All praises due to fashion and beauty rule breaker Rihanna, our triple-threat superstar songstress, fashion designer and makeup mogul who redefined the makeup game again this year at Coachella. Thanks to her, blue eye shadow is officially a thing again this spring.
The trend was kicked off back in B.C. times; think Cleopatra, when the Egyptians invented beauty. Thousands of years later, women with dark eyes and brown skin tones still swipe on azure hues to bring out their natural radiance and cast a spell of Black Girl Magic as fast as you can say “Abracadabra.”
I am a firm believer that if you want to try a trend or look you love but can’t wear day to day, play with it and perfect it at a price that’s nice. Makeup artist Marc Cornwall did the drugstore haul for this story and let me know, “Maybelline came through, girl!”
Yes it did, with the City Mini Palette in Concrete Runway. For $9.99 plus tax—the price of the six-color shadow kit—we took it home and got to work.
Here’s what you’ll need to get the look:
First I laid down a base shadow on my eye in a neutral beige and used brown shadow to accentuate the crease of my eyelid. Cornwall recommends prepping the lid lightly with the neutral shadows to provide a guideline—think coloring book outline. They help make precise placement of the more intense colors easier, especially if you’re not used to working with them.
Wet n Wild’s Pro Liner Graphic Marker eyeliner is the cat’s meow for no-fuss liner looks with big drama, shaped like a big highlighter pen with a fat angled tip. After you draw the line across the lashes to get the perfect flirty feline-shaped eye, all you need to do is touch the pen to the outer corners of the lids. The angled shape of the pen—with just a dab placed at the last lash, closest to the temple—perfectly re-creates the artful flick of the wrist, which normally takes many mornings of practice in front of the mirror to perfect. All in all, it allows you to get the look without the time or frustration of cleaning up mistakes.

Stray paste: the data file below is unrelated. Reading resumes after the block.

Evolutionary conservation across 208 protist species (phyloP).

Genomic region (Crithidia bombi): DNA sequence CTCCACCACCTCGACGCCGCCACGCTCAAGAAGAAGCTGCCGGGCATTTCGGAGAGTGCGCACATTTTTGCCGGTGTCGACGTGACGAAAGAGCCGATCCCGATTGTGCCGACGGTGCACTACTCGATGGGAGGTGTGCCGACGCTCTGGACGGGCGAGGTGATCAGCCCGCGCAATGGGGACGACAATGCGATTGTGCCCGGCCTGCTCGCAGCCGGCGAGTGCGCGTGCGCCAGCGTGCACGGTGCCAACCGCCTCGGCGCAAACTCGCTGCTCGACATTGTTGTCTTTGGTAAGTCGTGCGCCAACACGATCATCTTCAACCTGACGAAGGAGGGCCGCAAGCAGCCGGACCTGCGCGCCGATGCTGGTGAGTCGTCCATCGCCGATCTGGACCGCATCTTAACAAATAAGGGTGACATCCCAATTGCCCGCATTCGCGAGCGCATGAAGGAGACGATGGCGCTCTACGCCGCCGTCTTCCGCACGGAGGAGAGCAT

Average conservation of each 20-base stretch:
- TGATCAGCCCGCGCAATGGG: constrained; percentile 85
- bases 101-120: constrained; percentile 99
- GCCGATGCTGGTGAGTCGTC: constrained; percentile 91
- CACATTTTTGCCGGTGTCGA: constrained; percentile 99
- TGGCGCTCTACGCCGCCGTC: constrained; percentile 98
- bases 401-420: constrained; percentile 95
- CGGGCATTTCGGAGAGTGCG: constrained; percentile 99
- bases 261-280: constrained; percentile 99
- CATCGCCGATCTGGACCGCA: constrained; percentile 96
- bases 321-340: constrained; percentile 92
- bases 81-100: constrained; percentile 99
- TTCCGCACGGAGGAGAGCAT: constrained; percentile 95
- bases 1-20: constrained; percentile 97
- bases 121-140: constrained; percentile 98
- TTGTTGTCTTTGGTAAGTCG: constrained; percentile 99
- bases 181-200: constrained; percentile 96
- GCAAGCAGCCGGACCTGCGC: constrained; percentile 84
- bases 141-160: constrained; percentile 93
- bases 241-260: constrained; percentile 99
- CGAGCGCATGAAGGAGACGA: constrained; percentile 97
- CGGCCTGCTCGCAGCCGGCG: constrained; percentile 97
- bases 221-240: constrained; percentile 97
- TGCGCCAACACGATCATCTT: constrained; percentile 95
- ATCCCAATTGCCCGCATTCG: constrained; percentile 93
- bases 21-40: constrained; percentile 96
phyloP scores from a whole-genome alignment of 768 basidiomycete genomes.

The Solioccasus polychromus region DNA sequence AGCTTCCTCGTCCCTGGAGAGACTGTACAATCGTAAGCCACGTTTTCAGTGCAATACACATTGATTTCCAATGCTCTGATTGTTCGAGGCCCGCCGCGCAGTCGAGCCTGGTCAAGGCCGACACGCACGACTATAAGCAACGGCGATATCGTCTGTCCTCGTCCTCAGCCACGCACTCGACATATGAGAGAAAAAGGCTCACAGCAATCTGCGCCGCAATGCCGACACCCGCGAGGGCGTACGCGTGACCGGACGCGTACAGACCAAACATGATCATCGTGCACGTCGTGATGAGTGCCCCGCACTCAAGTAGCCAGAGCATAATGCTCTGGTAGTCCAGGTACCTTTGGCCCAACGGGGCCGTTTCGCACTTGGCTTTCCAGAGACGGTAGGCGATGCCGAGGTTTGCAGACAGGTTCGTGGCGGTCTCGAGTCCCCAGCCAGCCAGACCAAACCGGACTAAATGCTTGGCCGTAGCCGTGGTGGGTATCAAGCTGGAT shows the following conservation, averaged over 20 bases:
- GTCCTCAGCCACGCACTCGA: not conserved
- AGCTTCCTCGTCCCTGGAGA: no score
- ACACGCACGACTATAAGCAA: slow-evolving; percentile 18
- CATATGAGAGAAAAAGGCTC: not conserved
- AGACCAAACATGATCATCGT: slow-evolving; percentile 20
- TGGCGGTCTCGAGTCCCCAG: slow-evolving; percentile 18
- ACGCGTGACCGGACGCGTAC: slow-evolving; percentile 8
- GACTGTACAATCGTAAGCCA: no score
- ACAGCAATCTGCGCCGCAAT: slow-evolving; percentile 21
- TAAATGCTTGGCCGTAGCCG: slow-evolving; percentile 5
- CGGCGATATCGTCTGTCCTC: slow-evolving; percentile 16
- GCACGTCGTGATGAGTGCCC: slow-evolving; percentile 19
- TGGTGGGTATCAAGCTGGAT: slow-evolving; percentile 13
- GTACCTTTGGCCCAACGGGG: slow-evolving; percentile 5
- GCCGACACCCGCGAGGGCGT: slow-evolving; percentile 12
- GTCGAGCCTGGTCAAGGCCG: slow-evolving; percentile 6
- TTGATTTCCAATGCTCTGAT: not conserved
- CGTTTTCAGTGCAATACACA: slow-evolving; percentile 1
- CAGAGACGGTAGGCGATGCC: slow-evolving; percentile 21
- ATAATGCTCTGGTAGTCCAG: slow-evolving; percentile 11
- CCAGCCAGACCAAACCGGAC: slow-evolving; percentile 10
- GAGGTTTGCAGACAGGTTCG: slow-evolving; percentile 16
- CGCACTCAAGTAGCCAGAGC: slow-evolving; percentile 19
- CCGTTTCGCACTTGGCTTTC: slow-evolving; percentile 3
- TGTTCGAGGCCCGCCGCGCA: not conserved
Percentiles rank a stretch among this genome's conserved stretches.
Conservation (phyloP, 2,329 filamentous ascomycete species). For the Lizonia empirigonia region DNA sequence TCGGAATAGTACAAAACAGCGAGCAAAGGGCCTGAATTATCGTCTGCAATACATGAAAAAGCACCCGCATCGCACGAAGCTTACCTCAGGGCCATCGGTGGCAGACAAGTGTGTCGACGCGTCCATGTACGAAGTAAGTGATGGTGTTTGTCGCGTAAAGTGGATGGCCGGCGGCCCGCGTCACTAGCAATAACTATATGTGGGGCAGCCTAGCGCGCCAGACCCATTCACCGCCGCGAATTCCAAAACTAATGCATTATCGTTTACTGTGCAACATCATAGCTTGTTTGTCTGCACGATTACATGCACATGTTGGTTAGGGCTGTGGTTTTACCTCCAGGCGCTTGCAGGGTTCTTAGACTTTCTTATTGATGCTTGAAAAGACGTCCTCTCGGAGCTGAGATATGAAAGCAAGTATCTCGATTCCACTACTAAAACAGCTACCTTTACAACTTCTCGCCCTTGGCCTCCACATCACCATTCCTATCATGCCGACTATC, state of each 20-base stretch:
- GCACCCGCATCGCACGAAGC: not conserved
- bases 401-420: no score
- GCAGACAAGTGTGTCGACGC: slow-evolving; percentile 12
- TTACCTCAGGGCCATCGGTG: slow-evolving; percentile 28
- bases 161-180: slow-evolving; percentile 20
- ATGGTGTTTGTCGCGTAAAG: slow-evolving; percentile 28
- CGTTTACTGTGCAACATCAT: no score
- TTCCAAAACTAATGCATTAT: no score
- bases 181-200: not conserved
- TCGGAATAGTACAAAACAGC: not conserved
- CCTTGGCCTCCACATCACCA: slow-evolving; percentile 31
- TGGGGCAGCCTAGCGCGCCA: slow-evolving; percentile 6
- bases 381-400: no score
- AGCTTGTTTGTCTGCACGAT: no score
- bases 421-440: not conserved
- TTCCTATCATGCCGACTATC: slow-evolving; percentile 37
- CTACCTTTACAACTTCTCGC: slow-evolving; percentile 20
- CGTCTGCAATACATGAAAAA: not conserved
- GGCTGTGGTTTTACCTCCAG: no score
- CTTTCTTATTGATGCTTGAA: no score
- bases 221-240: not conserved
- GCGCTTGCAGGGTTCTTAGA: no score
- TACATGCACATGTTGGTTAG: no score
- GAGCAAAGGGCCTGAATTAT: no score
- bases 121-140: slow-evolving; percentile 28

Next—and this was a makeup-artist tip that surprised even me, to be honest—Marc instructed me to “Get in there with your finger, girl!” to apply the blue shadow to the lid. Why? “Frosted shadows work better when applied with your finger. They go on true to color,” he said. Brushes pick up color and disperse shadow throughout the individual bristles, lessening the intensity of the color when it goes on the skin.
On the other hand (pun intended), due to body heat and the natural oils in your skin, applying makeup with your fingers provides a much more intense effect. “Makeup artists call this ‘packing on color,’” says Cornwall.
Think finger painting vs. painting with a brush, and you get the idea. Using your finger, gently spread the color evenly over the entire lid, but be mindful not to go above the brown shading on the crease.
Now that the lid is finger painted, grab a tapered brush for blending. Ombre is key to making blue eye shadow work. To blend correctly, Marc Cornwall advises “fluffing” the color, applying little to no pressure to the tapered brush in quick, gentle, upward strokes. The objective is to soften the line between the blue shadow on the lid and the crease.
Be careful not to disturb the color you’ve deposited with your fingers on the lid so that it retains its status as a statement color and remains rich and pure. Instead, feather the color up toward the brow bone until it fades to being almost imperceptibly there.
With a small sponge applicator (which comes with Maybelline’s eye shadow kit), use the pearl-white shade in the palette to start at the arch of the brow and sweep the color underneath the brow. Clean your tapered brush by gently wiping back and forth on a piece of tissue until no product is visible, then blend the highlight color downward to meet the blue shadow—and you have a look!
Add yourself a lash (read The Glow Up’s “How to Get Some Big-Ass Lashes in 3 Moves” tutorial if you missed it), then mascara, and you’re ready for a RiRi-worthy weekend!